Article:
Tag Archives for " Groceries "

view of a grocery aisle

Technologies shaping the Supermarket of the Future

Technologies and Trends shaping the Supermarket of the Future

Food businesses will have to change to stay competitive – online, in-store, and at sorting and processing plants too.

The technological boom and the increasing adoption of Industry 4.0 among retailers are creating disruption across all industries. This change is coming to supermarkets which will have an immediate impact on the entire food industry supply chain. Technological innovations – both online and in-store along with the shifting consumer demands will re-shape the supermarket of the future.
Traditional brick-and-mortar supermarket chains are strengthening their own e-commerce capabilities to stay on par with their digitally native competitors. The global grocery e-commerce market is forecasted to expand from an annual value of 43 billion pounds to 135 billion pounds by 2025.

Another aspect that e-commerce players must note is while they are making efforts to establish a strong foothold in the US and European markets, they may face serious challenges because the existing grocery market is saturated and the margins are low. This indicates that the global growth in food e-commerce will be driven by Asia, where there is a willingness to purchase groceries online, along with rapid urbanization, low labor costs, and a newer retail market.

Rising consumer expectations

Widespread food shopping online and fast deliveries to customers’ front doors will only just be the tip of the iceberg in the new world. Computer codes and algorithms will further enable supermarkets to collect data about shopper preferences and habits and use this to personalize their offerings to customers. Recommendation engines further help nudge customers to make purchases similar or related to the products that they have already purchased or been looking for via the “Recommended for you” web pages.

The growing number of people with moderate incomes and lifestyles will become more aware of food safety and more curious about how their foods are sourced and screened. Moreover, food shoppers will develop higher expectations and become critical when buying fresh fruits and vegetables. More will want to know how fresh the produce is and whether or when it is ready to eat.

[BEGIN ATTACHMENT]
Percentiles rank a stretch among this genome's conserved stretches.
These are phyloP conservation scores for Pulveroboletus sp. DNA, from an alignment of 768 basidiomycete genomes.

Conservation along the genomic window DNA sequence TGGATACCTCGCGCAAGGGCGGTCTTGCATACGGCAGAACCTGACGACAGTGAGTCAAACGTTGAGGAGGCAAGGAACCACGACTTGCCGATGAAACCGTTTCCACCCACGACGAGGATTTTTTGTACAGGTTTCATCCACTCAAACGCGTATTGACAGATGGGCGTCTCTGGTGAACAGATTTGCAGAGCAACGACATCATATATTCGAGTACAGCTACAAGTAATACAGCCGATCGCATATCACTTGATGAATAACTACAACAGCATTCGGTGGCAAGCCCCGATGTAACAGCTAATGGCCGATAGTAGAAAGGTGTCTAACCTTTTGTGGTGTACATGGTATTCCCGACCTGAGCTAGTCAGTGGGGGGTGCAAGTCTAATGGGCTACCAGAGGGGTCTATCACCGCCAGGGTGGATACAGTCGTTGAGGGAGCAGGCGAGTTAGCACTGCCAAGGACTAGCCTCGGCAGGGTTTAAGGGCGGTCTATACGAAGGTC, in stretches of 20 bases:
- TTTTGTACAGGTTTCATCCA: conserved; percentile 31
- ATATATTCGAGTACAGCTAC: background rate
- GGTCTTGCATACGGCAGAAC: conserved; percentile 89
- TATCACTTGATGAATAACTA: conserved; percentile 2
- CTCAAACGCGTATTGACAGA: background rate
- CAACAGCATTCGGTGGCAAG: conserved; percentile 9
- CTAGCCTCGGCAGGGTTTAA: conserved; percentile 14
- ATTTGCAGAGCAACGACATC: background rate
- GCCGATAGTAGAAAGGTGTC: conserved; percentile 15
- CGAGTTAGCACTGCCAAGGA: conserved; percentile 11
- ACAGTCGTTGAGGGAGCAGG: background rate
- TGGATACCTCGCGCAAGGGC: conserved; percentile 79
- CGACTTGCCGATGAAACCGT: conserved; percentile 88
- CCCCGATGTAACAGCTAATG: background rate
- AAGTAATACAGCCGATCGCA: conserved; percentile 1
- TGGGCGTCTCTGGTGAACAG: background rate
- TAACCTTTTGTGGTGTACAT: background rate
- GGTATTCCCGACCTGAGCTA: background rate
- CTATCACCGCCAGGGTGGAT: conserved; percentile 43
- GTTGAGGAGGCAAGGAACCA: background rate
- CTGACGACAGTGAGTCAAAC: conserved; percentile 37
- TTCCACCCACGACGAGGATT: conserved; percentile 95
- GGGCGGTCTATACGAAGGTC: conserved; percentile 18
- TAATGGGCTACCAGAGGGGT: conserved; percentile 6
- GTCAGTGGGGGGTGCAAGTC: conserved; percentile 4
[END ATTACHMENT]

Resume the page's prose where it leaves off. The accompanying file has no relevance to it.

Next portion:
Consumers will further have the ability to check information about the origins and nutritional value of produce and will be able to see suggestions for recipes and food pairings. This will attract a greater number of customers while making each feel as if they are being provided with individual shopping experiences.

The ad-hoc demand created through the online ‘nudge’ will challenge the traditional food supply chain. Processing lines will need to know precise details about the food – where it is coming from and what is in the storage to meet the demand.

Technology to ensure quality and safety

Grading and inspection equipment – at point-of-origin, prior to shipment to the supermarket, or from the on-line dispatching warehouse – can ensure that the fresh produce has the desired size and ripeness without bruising or mold. In addition, sorting equipment at different stages in the supply chain will be able to provide essential information on sizing, quality and other quality markers.

Traditional supermarkets fight back against the online disruptors – and information about shoppers’ preferences and habits will be an important weapon. Consumer-facing technologies, such as shopping-cart-mounted devices or smartphone apps, will steer shoppers towards the aisles and shelves where they are more likely to make purchases. Sensors in the store’s shelves will keep track of the items customers put in their carts and bill their mobile payment system as they exit the store.

Looking ahead

Another likelihood is that supermarkets will remain the same size but change in concept, becoming destinations for click and mortar shopping. Retailers need to offer consumers a consistent omnichannel experience, stores will connect the physical and digital worlds. Here, consumers can see and feel products they might order online. Here, too, the online product offering could also be accessible via interactive screens.
These changes align with the forecast growth in consumer demand for healthier, high-quality produce, more choice, and greater convenience – a demand which will increase massively as household incomes rise in developing nations, bringing 70 million more people globally every year.